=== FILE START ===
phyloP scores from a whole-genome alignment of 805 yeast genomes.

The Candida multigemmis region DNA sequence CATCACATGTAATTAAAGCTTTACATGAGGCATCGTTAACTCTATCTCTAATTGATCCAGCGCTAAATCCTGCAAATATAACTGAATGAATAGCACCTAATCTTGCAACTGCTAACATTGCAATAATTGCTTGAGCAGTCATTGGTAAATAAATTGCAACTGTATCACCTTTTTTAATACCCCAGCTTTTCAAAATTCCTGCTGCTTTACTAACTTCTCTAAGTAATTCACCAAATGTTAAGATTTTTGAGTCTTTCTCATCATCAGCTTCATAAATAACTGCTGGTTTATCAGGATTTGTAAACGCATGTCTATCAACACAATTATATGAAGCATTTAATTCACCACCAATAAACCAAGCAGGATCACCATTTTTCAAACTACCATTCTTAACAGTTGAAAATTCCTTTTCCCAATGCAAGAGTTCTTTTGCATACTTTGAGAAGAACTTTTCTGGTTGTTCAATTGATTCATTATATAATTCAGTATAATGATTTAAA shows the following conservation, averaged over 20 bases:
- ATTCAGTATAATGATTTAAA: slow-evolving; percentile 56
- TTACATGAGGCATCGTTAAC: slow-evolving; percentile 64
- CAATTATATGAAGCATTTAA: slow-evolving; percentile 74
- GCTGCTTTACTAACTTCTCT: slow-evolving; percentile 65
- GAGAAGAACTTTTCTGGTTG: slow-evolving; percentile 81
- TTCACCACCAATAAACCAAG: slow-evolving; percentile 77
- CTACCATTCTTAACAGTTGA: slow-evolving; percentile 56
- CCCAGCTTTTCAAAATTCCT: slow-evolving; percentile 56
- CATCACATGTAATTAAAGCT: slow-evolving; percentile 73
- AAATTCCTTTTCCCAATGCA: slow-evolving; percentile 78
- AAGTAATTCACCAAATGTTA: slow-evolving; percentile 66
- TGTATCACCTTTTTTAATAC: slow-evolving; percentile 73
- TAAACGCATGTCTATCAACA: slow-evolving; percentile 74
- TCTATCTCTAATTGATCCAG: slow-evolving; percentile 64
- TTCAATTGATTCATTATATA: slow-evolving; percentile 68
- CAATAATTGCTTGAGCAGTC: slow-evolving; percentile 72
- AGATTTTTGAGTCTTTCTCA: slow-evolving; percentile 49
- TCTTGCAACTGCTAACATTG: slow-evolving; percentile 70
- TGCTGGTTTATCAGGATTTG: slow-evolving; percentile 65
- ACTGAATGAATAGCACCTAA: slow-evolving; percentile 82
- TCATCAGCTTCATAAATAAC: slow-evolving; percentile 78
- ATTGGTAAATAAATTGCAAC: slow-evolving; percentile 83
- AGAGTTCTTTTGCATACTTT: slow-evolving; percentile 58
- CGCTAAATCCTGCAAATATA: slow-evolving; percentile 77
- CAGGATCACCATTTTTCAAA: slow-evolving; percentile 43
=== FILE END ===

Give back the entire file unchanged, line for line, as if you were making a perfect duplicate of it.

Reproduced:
phyloP scores from a whole-genome alignment of 805 yeast genomes.

The Candida multigemmis region DNA sequence CATCACATGTAATTAAAGCTTTACATGAGGCATCGTTAACTCTATCTCTAATTGATCCAGCGCTAAATCCTGCAAATATAACTGAATGAATAGCACCTAATCTTGCAACTGCTAACATTGCAATAATTGCTTGAGCAGTCATTGGTAAATAAATTGCAACTGTATCACCTTTTTTAATACCCCAGCTTTTCAAAATTCCTGCTGCTTTACTAACTTCTCTAAGTAATTCACCAAATGTTAAGATTTTTGAGTCTTTCTCATCATCAGCTTCATAAATAACTGCTGGTTTATCAGGATTTGTAAACGCATGTCTATCAACACAATTATATGAAGCATTTAATTCACCACCAATAAACCAAGCAGGATCACCATTTTTCAAACTACCATTCTTAACAGTTGAAAATTCCTTTTCCCAATGCAAGAGTTCTTTTGCATACTTTGAGAAGAACTTTTCTGGTTGTTCAATTGATTCATTATATAATTCAGTATAATGATTTAAA shows the following conservation, averaged over 20 bases:
- ATTCAGTATAATGATTTAAA: slow-evolving; percentile 56
- TTACATGAGGCATCGTTAAC: slow-evolving; percentile 64
- CAATTATATGAAGCATTTAA: slow-evolving; percentile 74
- GCTGCTTTACTAACTTCTCT: slow-evolving; percentile 65
- GAGAAGAACTTTTCTGGTTG: slow-evolving; percentile 81
- TTCACCACCAATAAACCAAG: slow-evolving; percentile 77
- CTACCATTCTTAACAGTTGA: slow-evolving; percentile 56
- CCCAGCTTTTCAAAATTCCT: slow-evolving; percentile 56
- CATCACATGTAATTAAAGCT: slow-evolving; percentile 73
- AAATTCCTTTTCCCAATGCA: slow-evolving; percentile 78
- AAGTAATTCACCAAATGTTA: slow-evolving; percentile 66
- TGTATCACCTTTTTTAATAC: slow-evolving; percentile 73
- TAAACGCATGTCTATCAACA: slow-evolving; percentile 74
- TCTATCTCTAATTGATCCAG: slow-evolving; percentile 64
- TTCAATTGATTCATTATATA: slow-evolving; percentile 68
- CAATAATTGCTTGAGCAGTC: slow-evolving; percentile 72
- AGATTTTTGAGTCTTTCTCA: slow-evolving; percentile 49
- TCTTGCAACTGCTAACATTG: slow-evolving; percentile 70
- TGCTGGTTTATCAGGATTTG: slow-evolving; percentile 65
- ACTGAATGAATAGCACCTAA: slow-evolving; percentile 82
- TCATCAGCTTCATAAATAAC: slow-evolving; percentile 78
- ATTGGTAAATAAATTGCAAC: slow-evolving; percentile 83
- AGAGTTCTTTTGCATACTTT: slow-evolving; percentile 58
- CGCTAAATCCTGCAAATATA: slow-evolving; percentile 77
- CAGGATCACCATTTTTCAAA: slow-evolving; percentile 43